In the midst of hectic efforts to revive a sluggish economy that has been rendered ineffectual by the pandemic, the focus of a nervous nation is now shifting to a possible threat of a “second wave” of COVID-19 infections. What lends credence to the possibility of a second wave is the fact that the States of Kerala and Delhi have shown a surge in cases during the ongoing festive season. And with the winter creeping in earlier than usual this year, the threat of the outbreak going out of control soon is not one that can be ignored by the citizens, the Government or healthcare authorities. Particularly, Delhi, which has the perennial problem of farm fires from the neighbouring States of Uttar Pradesh, Haryana and Punjab turning it into a veritable gas chamber every winter, cannot afford to ignore alerts. Amid these depressing conditions, India is fighting hard on other fronts too. Be it defending its borders with China, kick-starting the flailing economy or making huge strides in conserving the environment, the country is doing it all. Recently, the Global Himalayan Expedition (GHE), an Indian environmental organisation that leverages tourism and technology to assist remote communities access solar power, won a prestigious UN award for its efforts to combat climate change amid the Coronavirus outbreak.
Several conferences and meetings are conducted every year to thwart climate change and its consequences. Ironically, the consequent load on the environment due to hosting these congregations is huge. For instance, the COP24 Conference held in Switzerland last year saw nearly 6,000 attendees. Out of this, a sizeable number was ferried to the venue on private jets, with the number of such trips totalling 1,000. The carbon footprint of the conference was so huge that the organisers pledged to plant six million trees to offset its environmental impact. Embarrassingly, this was not the only controversy generated at the COP24 meet. The lavish, meat-laden menu attracted immense criticism for encouraging carbon emissions associated with the agriculture sector and livestock rearing.
In the background of such luxurious, emission-heavy conferences that are low on productive output, the efforts of organisations such as GHE that work on the ground, without any lavish budgets, is worth appreciating. The prestigious United Nations Global Climate Action Award is a much sought-after recognition that commends productive action to contain climate change. The work of the institutions being considered for the awards is quantified and assessed on a number of parameters. Especially the impact of the action taken by them for managing climate change and helping the indigenous people become more self-reliant in an eco-friendly manner in matters pertaining to their energy and other resource needs.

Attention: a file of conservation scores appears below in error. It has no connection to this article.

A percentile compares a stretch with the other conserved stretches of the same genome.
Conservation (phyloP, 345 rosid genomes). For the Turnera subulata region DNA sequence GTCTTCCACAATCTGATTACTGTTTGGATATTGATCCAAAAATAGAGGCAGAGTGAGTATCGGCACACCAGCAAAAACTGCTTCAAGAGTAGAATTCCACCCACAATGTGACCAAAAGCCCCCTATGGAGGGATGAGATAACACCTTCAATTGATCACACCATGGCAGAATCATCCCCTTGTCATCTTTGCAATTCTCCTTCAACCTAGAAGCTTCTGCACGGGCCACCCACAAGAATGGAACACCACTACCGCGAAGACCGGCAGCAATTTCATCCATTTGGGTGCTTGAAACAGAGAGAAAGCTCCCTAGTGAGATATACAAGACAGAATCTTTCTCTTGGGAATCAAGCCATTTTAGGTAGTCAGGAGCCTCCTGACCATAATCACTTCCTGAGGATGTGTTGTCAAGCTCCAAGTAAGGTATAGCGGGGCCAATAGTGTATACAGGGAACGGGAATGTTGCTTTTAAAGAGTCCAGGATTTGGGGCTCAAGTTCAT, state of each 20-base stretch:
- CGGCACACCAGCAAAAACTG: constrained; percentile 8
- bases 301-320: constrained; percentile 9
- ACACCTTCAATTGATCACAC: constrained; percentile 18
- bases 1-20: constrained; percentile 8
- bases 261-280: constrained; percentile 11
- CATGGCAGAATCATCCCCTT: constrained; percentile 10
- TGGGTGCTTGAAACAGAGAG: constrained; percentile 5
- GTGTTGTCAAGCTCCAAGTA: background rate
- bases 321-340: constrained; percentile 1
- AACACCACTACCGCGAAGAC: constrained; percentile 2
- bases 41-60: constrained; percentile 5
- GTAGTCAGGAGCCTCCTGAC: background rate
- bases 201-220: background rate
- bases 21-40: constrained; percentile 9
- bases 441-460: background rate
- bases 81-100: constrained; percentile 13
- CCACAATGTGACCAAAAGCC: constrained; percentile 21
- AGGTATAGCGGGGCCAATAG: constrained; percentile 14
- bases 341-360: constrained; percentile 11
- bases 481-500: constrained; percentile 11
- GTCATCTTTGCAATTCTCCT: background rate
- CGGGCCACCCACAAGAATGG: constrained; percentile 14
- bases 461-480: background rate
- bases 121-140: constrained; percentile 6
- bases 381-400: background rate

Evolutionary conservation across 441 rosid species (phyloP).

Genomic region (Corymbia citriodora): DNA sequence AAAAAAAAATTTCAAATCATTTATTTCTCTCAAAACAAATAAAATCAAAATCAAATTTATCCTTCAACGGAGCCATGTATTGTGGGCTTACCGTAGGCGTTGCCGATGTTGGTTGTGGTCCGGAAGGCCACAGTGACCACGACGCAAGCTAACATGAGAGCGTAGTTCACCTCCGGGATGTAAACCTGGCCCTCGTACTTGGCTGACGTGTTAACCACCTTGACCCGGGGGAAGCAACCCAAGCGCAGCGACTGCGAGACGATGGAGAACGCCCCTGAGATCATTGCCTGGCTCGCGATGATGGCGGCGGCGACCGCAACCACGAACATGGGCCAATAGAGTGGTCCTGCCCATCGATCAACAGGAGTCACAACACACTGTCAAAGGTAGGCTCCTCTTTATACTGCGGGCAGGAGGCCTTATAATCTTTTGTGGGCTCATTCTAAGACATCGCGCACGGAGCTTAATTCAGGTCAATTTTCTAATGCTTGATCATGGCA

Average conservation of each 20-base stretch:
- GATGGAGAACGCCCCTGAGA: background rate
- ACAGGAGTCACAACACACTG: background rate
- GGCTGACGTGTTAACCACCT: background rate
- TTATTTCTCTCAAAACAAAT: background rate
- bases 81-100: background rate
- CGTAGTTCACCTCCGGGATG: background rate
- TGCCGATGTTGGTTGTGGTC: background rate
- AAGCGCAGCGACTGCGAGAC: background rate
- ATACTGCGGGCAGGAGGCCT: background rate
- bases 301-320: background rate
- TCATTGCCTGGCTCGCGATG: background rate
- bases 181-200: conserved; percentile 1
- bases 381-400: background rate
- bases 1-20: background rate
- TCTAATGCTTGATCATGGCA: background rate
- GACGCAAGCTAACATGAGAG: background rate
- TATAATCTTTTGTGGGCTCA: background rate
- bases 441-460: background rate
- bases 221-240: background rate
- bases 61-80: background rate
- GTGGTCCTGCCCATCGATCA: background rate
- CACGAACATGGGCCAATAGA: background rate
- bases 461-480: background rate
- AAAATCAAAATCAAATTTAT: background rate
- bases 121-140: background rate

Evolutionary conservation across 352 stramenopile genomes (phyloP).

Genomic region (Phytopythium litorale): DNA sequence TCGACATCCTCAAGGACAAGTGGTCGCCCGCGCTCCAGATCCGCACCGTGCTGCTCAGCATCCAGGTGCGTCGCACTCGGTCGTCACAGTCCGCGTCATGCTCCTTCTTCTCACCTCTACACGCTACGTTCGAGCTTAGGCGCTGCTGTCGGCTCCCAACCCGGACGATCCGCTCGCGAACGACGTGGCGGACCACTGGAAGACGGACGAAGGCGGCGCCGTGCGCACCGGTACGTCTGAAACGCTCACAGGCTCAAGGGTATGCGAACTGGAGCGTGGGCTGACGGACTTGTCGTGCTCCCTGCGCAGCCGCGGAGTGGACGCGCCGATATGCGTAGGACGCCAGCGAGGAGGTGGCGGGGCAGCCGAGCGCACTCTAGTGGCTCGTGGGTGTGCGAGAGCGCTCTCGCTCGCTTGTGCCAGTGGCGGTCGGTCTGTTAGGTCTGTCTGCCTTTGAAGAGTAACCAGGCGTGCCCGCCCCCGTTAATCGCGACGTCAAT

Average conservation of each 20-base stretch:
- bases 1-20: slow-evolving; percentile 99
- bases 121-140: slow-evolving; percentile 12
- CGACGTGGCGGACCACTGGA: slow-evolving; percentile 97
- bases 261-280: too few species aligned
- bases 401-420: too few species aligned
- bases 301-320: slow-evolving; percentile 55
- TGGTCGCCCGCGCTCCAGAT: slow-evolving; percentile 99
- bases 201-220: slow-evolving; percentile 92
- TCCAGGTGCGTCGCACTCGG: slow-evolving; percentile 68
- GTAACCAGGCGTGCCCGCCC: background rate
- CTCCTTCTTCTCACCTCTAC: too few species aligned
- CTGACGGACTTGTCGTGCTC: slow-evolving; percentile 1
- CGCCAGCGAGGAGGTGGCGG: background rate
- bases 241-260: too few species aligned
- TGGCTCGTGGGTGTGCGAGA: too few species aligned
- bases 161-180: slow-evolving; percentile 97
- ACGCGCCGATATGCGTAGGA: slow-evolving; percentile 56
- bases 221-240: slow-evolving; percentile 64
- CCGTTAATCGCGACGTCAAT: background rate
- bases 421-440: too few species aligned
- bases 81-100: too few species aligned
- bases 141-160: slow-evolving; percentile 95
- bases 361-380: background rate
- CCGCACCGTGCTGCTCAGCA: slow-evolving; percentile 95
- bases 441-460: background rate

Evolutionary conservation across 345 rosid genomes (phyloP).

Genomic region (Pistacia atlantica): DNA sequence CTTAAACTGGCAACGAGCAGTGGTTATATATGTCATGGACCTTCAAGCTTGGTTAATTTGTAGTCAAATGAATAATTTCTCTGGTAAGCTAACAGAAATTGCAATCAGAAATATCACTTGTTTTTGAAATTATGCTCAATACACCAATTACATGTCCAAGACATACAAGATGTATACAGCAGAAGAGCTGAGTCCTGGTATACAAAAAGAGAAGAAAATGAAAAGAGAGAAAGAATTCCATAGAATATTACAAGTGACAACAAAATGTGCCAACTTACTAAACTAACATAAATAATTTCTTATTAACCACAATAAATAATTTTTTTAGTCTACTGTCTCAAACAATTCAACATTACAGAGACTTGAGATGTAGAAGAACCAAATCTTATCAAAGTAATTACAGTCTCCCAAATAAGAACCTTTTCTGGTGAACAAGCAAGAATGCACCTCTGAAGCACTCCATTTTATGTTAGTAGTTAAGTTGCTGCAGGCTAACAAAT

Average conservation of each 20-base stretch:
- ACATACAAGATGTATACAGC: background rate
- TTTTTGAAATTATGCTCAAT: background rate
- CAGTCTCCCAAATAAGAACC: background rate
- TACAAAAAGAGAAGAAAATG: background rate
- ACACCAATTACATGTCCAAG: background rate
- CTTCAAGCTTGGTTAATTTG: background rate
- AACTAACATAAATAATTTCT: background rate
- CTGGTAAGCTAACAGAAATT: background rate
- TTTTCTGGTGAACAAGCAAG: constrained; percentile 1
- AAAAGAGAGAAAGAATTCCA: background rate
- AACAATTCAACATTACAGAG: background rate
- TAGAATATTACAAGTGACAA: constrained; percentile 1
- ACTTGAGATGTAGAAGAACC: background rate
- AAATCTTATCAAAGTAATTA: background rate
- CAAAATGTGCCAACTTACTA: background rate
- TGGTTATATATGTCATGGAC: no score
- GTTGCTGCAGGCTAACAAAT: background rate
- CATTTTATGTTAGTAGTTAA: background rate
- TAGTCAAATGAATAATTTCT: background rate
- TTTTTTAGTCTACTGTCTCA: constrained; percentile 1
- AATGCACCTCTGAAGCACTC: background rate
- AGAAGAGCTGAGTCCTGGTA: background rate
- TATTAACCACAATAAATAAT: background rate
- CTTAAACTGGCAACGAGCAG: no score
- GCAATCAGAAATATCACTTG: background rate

It is a proud moment for India, as according to the statement issued by the United Nations Framework Convention on Climate Change (UNFCC), GHE is one of the world’s first outfits to successfully combine tourism and technology in order to bring solar energy to remote communities. The Hindu Kush region alone, for instance, has 16 million people who do not have energy access. A portion of the expedition fee collected from travellers and hikers is used to fund the capital cost of hardware transportation, installation and training for the village-level micro solar grids. These are eventually transferred to the village community and the training enables them to become self-reliant in operations. The GHE till date has successfully been able to electrify 131 villages in three regions of India, directly empowering 60,000 people.
Plus, travellers get a homestay experience with the villagers. This not only enables them to experience the culture and cuisine of the area but helps them appreciate the difficulties faced by the people. Homestays in turn boost the local economy and till now villagers have been able to generate an income of nearly $1,14,000. This translates into a 45 per cent rise in their household incomes.
Amid the unproductive noise generated by climate change conferences, the actual action to combat global warming, such as the hybrid solution initiated by GHE, needs tremendous encouragement. Normal economic activities should be regularly combined with conservation so that development is not at the cost of the environment but rather complements it.
(The writer is an environmental journalist)